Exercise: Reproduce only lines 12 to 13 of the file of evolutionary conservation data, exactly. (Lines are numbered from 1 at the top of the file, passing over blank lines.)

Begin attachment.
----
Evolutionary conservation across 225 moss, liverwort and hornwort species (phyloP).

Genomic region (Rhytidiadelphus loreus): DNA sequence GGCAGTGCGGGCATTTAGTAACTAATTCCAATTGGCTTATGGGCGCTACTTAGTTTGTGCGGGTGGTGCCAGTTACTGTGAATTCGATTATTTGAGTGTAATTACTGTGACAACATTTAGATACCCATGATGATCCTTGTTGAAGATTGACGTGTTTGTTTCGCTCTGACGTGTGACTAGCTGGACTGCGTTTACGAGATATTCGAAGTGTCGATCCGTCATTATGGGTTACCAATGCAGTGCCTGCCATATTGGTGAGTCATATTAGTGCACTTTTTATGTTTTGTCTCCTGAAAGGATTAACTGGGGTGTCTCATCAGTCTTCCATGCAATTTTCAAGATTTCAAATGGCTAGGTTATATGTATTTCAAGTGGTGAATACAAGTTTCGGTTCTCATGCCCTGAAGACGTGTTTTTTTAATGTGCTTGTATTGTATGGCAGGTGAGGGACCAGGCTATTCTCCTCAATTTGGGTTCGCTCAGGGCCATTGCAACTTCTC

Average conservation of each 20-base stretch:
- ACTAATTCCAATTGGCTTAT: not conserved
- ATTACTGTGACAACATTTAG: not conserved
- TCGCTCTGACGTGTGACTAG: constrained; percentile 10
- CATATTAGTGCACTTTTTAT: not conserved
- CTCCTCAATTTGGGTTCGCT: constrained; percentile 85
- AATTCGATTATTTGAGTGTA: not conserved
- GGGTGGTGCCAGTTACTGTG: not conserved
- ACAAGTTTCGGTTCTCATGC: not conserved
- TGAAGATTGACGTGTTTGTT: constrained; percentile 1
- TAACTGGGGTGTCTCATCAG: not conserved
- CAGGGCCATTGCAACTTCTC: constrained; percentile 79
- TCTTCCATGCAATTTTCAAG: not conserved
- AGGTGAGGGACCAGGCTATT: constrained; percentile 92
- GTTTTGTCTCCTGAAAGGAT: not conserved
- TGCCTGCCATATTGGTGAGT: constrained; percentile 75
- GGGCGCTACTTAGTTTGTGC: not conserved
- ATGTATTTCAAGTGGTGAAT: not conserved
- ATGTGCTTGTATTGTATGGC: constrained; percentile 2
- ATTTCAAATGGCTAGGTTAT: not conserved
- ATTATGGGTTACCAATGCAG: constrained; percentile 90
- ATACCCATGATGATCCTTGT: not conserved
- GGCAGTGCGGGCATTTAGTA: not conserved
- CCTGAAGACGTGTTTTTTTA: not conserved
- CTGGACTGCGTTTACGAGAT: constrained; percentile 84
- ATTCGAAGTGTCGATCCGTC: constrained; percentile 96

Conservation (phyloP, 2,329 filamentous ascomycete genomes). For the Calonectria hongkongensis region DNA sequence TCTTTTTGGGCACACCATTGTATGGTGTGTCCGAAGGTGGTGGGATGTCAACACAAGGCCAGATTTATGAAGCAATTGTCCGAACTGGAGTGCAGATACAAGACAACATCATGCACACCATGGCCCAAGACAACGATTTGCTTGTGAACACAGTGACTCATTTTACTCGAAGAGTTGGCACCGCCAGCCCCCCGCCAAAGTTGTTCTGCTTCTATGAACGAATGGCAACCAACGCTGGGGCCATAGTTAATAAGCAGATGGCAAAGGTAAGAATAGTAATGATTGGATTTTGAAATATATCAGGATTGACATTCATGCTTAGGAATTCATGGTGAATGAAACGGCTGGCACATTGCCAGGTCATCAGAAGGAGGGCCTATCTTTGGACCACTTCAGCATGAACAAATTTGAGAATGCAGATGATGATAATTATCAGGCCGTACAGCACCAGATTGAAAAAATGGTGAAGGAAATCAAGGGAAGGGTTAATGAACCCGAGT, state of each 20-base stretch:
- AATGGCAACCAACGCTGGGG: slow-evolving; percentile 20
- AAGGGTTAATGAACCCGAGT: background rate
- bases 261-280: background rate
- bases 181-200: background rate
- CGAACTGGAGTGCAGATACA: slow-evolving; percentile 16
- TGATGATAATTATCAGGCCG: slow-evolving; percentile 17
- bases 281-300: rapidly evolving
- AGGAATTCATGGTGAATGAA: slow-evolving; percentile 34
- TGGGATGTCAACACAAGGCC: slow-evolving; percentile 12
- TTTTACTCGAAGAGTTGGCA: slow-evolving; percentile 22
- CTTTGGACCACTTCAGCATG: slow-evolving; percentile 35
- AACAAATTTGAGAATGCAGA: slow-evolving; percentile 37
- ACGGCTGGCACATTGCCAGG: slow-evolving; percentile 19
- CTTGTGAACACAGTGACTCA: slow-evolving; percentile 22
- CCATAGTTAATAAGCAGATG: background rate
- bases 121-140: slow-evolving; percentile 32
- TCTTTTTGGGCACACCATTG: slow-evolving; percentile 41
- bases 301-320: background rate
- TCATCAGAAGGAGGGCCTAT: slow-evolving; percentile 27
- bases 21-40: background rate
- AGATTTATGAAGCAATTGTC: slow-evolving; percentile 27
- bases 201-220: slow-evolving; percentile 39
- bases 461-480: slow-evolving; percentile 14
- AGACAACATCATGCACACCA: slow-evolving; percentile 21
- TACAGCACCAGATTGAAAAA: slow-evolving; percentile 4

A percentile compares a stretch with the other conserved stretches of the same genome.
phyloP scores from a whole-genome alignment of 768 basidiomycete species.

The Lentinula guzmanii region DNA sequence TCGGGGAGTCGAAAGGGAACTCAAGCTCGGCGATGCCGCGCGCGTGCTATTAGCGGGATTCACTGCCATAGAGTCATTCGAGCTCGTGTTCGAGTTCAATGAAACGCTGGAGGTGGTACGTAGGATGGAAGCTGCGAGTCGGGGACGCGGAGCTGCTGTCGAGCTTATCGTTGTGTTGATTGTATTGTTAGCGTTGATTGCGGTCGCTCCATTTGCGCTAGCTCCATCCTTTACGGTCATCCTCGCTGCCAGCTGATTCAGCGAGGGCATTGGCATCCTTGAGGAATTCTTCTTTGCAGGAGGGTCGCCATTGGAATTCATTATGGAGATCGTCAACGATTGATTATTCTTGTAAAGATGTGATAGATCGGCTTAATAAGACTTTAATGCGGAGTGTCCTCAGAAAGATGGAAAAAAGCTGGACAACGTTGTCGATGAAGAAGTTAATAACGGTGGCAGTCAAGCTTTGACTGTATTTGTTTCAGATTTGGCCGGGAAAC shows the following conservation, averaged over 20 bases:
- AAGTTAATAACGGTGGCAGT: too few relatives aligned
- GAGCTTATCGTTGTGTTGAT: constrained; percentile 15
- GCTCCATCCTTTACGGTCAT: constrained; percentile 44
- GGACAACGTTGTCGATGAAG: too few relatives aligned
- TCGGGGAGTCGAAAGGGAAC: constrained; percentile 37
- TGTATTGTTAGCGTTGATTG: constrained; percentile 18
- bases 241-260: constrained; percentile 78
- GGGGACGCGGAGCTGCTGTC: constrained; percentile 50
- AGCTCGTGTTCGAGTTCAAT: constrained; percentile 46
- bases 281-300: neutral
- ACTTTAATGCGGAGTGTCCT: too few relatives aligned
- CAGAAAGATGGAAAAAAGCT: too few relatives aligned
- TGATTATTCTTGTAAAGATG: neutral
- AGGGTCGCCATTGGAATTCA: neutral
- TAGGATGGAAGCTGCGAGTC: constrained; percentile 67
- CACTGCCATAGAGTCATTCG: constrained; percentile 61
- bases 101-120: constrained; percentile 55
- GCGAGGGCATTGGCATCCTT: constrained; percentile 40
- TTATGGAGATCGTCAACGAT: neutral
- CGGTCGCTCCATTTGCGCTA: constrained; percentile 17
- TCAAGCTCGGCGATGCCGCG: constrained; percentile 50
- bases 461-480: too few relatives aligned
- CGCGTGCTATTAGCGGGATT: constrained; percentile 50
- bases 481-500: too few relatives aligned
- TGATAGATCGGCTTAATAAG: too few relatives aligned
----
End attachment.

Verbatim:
- TGAAGATTGACGTGTTTGTT: constrained; percentile 1
- TAACTGGGGTGTCTCATCAG: not conserved